The LIteracy Teacher's Playbook - Book Study Week #2

Hey everyone! Welcome back ! I am psyched to be back in this linky with some terrific teacher bloggers. We are doing a book study with Jennifer Serravello's The Literacy Teacher's Playbook. Last week we looked at chapter one and this week we are taking a look at chapter two, but only the first half (it is about 60 pages long so we split our posts about it over two weeks). Be sure to hop around to all of the blogs that are linked up below to see what everyone else thinks  AND enter our rafflecopter to win some fun prizes! We will be posting each Wednesday for 8 weeks this summer!

If you would like to get the book for yourself, click on the image below. You can also get a version of the book just for grades 3-6 if that is the age group you are with! Click HERE for that version!

This chapter is the 2nd chapter in the book and the author assumes you read the first one which covers collecting data. (Here is my post on chapter one from last week!)  As a reading specialist and second grade teacher I collect a LOT of data and could always use some fine tuning on how to analyze it to best meet the needs of my kiddos.

At the beginning of each chapter, Serravello states her goals for the chapter which I really like and tells you what she will be doing! She says, "I provide practical help with looking closely at each artifact to discover a student's strength and possible areas for growth. I offer key questions to ask of the work and some of the 'look-fors' so you can extrapolate the ideas that I have about the work of one student - a first grader named Marrelle. I summarize my thoughts about each piece of work in a table". (p. 34).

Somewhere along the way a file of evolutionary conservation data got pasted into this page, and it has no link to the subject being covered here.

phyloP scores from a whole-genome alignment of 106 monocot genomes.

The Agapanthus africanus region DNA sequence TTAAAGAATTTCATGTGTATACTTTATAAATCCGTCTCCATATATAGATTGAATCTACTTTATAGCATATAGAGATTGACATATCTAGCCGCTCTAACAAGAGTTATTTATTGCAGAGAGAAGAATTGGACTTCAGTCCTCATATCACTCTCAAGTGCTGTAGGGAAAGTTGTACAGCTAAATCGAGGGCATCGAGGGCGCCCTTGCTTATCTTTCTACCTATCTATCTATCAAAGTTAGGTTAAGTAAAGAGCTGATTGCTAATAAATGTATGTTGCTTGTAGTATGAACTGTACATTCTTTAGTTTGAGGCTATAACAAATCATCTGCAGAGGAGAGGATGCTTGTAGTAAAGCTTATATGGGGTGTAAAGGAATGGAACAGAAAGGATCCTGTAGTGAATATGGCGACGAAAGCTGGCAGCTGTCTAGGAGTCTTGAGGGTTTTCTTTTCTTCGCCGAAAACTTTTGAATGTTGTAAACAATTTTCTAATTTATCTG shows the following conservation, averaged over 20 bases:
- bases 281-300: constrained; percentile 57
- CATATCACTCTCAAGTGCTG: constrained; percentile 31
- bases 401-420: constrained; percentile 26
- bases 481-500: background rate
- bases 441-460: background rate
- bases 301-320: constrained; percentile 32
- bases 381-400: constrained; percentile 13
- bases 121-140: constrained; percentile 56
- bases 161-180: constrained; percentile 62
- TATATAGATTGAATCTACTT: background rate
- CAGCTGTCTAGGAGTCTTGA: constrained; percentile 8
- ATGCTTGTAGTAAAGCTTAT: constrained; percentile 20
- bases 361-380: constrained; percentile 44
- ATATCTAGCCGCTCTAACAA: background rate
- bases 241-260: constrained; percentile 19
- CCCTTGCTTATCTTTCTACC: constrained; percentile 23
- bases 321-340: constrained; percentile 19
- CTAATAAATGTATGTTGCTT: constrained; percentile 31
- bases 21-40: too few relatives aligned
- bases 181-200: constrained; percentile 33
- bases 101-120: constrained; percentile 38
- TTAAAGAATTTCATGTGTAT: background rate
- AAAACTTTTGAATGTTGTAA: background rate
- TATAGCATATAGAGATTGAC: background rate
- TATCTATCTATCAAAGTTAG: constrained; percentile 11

The first part of the chapter is broken down into 7 sections:
Using the Engagement Inventory
Using the book Log
Using the Reading Interest Inventory
Analyzing Writing about Reading : Short Text Thinking Record, Read-Aloud Stop-and-Jots, and Reading Notebooks
Evaluating Responses to a Whole Book Comprehension Assessment
    summarized view of ways that expectations for readers should increase as text becomes more complex (not complete)
Analyzing a Fluency Assessment

This chapter was really packed to be honest. I have to say one of the most interesting parts was the section about using the engagement inventory. In chapter one she shares an engagement inventory teachers can use. As a second grade teacher I casually observe my students' reading behaviors but have never done so for an entire reading period as she says (instead of meeting with groups) and then studied the results to see what you can learn from them.

She gives an example of an inventory and how you can see a couple kids are reading the whole way through, some kids read short books and quickly so are switching books a lot, some are doing some reading and some avoidance behaviors, she points out to note when kids are really engaged (smiling, laughing etc) and explains how what she learned from her sample inventory is that a couple kids needed help picking books that were "just right" for them and were engaging so that they could benefit from the silent reading block.

The one downside is when you do an engagement inventory you lose a teaching period. Depending on your school environment and how much pressure you have to get curriculum taught you may or may not be able to do that, but I would love to try!

This chapter is chock full of information that I would never be able to go through all of it so please follow the links and see what other bloggers have to say! Come back next week for more  when I will review the 2nd half of this chapter!

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